The trauma of losing her family in the 1994 genocide against the Tutsis in Rwanda, shaped Alice Musabende's life. In this series, she wrestles with telling her children about it.
Alice Musabende is a survivor of the 1994 genocide in Rwanda, in which her whole family were killed, along with over a million other Tutsis. Working first as a journalist and later as an academic, she has found it impossible to articulate the reality of the violence which was unleashed on her people.
“I have spent so many hours, countless of times, writing and reading and trying really to capture the magnitude of the horror. And I still haven’t.”
But now, her two children are curious - about their grandparents, their home in Rwanda and her past. She feels she can no longer run away from “her demons” and must find some way to put into words the unspeakable horror she experienced as a teenager.
“As I started to approach this - not so much as an intellectual project as I had in the last 15 years - but more as a personal human story, I realised I didn’t know how to do that; and as I do quite often so I panicked! Because I wanted to tell a story not just of death or desolation and pain – but also of life.”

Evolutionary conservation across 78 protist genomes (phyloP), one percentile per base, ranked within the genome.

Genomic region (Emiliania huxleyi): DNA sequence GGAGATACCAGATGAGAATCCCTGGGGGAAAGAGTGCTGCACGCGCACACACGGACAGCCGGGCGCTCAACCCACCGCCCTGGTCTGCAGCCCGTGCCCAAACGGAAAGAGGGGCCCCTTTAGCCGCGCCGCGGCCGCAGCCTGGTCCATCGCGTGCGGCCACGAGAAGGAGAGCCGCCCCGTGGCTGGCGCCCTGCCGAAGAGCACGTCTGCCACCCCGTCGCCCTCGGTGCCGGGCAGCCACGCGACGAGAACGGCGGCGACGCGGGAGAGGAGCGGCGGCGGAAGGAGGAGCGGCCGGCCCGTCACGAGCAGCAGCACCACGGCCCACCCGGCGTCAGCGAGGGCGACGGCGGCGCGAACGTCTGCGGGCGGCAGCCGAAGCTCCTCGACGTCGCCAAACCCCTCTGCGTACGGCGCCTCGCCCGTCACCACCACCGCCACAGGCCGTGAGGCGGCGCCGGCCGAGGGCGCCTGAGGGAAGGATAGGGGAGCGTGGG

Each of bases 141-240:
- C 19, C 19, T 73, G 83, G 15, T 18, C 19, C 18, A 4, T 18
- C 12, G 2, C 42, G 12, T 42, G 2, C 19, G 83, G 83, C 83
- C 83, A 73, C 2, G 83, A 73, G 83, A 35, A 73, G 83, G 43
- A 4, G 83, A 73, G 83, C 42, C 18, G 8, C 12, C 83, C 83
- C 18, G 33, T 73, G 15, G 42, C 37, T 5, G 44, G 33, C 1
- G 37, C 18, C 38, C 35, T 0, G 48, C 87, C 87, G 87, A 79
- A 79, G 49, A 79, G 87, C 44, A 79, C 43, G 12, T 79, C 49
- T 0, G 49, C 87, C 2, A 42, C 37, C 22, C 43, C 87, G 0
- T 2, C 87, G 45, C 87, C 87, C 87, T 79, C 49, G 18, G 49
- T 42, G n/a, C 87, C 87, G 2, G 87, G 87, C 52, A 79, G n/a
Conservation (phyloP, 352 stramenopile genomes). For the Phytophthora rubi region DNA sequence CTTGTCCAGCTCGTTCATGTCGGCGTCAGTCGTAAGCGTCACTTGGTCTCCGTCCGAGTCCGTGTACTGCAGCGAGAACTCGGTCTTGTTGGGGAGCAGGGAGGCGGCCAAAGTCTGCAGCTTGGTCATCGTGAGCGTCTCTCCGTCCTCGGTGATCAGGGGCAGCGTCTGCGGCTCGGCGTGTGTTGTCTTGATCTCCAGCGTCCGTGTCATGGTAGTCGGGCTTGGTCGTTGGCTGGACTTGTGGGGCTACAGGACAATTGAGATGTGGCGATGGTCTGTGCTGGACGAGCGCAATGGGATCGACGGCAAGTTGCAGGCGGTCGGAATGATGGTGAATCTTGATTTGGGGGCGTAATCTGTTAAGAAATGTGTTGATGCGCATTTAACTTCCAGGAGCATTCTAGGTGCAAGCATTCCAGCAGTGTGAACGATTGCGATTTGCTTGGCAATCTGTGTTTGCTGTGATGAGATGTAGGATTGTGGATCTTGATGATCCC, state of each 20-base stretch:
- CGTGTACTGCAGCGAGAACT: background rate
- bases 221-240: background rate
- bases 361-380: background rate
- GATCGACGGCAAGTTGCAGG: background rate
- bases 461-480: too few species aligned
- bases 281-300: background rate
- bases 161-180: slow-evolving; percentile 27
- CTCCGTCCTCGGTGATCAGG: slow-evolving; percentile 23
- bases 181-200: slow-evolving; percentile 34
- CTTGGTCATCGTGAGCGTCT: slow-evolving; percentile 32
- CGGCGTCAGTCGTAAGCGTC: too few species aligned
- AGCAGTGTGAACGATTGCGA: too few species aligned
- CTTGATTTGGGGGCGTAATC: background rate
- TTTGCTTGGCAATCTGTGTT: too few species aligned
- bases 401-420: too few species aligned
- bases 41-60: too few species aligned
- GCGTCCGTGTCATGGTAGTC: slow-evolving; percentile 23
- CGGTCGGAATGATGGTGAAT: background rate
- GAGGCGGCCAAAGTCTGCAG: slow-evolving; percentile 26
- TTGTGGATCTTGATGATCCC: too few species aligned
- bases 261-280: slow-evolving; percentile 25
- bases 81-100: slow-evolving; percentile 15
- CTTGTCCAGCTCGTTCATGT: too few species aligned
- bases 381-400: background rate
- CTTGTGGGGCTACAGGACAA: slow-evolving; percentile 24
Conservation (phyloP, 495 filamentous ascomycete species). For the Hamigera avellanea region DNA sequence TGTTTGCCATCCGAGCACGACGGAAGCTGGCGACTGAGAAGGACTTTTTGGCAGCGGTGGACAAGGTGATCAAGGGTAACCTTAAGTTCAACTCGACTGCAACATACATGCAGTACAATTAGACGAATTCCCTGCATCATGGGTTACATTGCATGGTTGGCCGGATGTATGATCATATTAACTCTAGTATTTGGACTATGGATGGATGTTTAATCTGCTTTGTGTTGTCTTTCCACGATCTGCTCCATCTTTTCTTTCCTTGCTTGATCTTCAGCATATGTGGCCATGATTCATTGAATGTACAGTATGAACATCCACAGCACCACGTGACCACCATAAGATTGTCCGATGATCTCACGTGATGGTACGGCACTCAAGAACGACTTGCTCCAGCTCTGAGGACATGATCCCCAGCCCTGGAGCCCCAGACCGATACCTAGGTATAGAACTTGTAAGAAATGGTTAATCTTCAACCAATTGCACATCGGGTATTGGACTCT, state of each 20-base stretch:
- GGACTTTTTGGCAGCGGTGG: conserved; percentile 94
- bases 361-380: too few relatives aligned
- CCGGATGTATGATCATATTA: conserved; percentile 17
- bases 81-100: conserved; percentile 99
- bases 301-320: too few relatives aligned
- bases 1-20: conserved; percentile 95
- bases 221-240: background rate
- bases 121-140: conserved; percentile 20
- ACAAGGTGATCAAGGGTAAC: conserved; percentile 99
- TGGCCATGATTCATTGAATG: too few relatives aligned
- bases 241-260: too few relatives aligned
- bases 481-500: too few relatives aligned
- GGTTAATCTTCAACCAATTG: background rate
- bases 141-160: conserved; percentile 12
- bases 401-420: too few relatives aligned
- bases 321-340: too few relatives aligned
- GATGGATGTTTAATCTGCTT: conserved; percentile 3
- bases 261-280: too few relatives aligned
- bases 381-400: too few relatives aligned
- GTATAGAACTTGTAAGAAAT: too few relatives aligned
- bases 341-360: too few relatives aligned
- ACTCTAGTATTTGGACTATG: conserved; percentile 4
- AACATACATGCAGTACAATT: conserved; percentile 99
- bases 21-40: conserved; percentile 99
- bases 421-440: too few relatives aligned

In this series, Alice asks for help, wisdom and guidance from others who have “already had the hardest conversations” - from fellow genocide survivors, second generation holocaust survivors, a therapist who works with AIDS orphans in South Africa and a publisher of stories in Rwanda. What can they teach her about when and how to tell her boys about her history and the history of their home country?
Questions of identity, second generational trauma, the importance of stories and history legacy are all explored in a series which takes an emotional turn, when the quest suddenly becomes very immediate and very real.
In this first episode, Alice meets Eric Murangwa Eugene, a educator and fellow survivor who urges Alice not to delay in telling her boys about their country’s past.
Alice Musabende is a journalist and a PhD candidate and Gates scholar at Cambridge University where she studies international peace and security. She is also the mother of two little boys.
Produced by: Catherine Carr
Edited by Jo Rowntree
Music by Ninette Nyiringango
A Loftus Media production for BBC Radio 4
You are at the first episode
- Mon 2 Aug 2021 13:45